UN Climate Summit: 23 September
Will world leaders at the Climate Summit match the courage of the school students who strike around the world against the climate emergency, or will they be put to shame?
20 September, New York: Will the tone of Monday’s UN Climate Summit pale in contrast with the courage of striking students who are taking a day off school in 120 countries, to march for action to confront the climate emergency, though many know they could face severe penalties?
“We demand and expect the UN and leaders around the world to lead. With young people taking that role, now they have to show us they can catch up”, said Barbara Adams, from Global Policy Watch, a UN watchdog.
The climate emergency comes nearer every day, with the total devastation of the Bahamian Island of Abaco by Cyclone Dorian as the most recent example of the catastrophic effects of climate change. With temperatures predicted to rise by 1.5℃ in 10 years, ‘business as usual’ is no longer an option.
Developed countries must fulfil commitments to address the climate emergency
In the lead-up to the Climate Summit UN Secretary-General António Guterres has asked governments to promote action to address the climate emergency.
Writing in the Reflection Group’s Spotlight 2019, a report on the status of the 2030 Agenda,* Indrajit Bose, senior researcher with Third World Network, calls on developed country governments, which are responsible for causing the climate emergency, to uphold their commitments to support developing countries, which are already experiencing the effects.
Developed countries have – grudgingly – acknowledged their responsibility for the climate emergency, and pledged billions of dollars to support developing countries.
At the Copenhagen Climate Summit in 2010, they agreed to address the needs of developing countries, and at the 2015 Paris Climate Summit, the Green Climate Fund (GCF) was operationalised. It was agreed to mobilise US$100 billion a year by 2020 for the most vulnerable developing countries to take adaptation and mitigation measures.
Will developed countries step up to the plate at the Climate Summit?
“Those who have benefitted the most, must accept they need to change the most, and to make reparations”, says Barbara Adams. ”We wait to see if developed countries will use the occasion of the Climate Summit to agree to make good on their commitments for the GCF’s first formal replenishment in 2019”.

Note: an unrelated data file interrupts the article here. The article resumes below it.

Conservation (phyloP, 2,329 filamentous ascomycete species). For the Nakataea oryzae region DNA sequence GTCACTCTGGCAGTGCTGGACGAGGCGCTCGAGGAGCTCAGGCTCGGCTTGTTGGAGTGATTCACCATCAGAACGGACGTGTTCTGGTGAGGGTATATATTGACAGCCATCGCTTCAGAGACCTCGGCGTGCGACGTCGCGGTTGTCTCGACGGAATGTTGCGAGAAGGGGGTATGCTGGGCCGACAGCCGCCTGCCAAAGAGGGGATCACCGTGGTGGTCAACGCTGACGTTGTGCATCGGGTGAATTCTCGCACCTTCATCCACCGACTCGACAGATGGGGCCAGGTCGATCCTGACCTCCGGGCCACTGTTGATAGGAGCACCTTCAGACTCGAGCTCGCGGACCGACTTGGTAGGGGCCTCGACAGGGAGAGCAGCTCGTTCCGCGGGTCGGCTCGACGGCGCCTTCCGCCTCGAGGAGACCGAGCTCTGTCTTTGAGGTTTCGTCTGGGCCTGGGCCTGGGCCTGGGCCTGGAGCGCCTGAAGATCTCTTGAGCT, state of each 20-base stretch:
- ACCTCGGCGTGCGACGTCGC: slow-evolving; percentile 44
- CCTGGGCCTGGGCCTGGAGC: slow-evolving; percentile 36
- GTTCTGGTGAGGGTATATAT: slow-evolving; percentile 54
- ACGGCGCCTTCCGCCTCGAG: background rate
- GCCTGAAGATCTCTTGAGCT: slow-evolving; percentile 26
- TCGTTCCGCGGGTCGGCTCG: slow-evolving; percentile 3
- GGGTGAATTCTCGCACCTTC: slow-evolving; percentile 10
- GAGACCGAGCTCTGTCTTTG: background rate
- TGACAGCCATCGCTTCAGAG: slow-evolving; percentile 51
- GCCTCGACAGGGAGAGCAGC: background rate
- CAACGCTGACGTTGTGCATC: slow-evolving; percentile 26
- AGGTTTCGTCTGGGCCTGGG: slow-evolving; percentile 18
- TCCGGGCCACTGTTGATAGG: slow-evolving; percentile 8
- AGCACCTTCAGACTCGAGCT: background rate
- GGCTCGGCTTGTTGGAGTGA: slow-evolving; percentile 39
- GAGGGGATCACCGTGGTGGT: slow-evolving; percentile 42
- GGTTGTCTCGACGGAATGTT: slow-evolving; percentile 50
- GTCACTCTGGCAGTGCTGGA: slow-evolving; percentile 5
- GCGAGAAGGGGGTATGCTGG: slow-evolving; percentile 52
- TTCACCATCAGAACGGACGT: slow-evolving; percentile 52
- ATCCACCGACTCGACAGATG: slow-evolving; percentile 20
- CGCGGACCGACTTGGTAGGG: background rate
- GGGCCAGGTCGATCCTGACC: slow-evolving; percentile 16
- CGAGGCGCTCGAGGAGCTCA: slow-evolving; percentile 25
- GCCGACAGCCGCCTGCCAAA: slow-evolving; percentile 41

Unfortunately, the prospects are not good. Developed countries have tried to cut down on their financial commitments on the grounds that they will only give funds to match money that developing countries have accessed from other sources. In another sleight of hand, in order to increase their power on the Green Climate Fund Finance Board, they have tried to link their voting rights to the level of funds they agreed to put in, thus changing the current balance of 12 members from developing and 12 members from developed countries.
In his Spotlight contribution, Indrajit Bose emphasises that developed countries must:
- fulfil their obligations on climate finance;.
- recognise the critical need to help developing countries increase capacity to implement low-emissions and climate-resilient projects and programmes;.
- stick to the Paris Agreement on a new collective, quantified finance goal before 2025 to take developing countries’ needs into account.
Will world leaders take the lead from the world’s children in pushing for stronger action on the climate emergency and on climate finance, or will they be put to shame?
For more information, or to talk to Barbara Adams or Indrajit Bose, please contact: Daphne Davies: Tel/WhatsApp +447770230251, Daphnedoubled@gmail.com
Its publication Spotlight 2019 can be found here.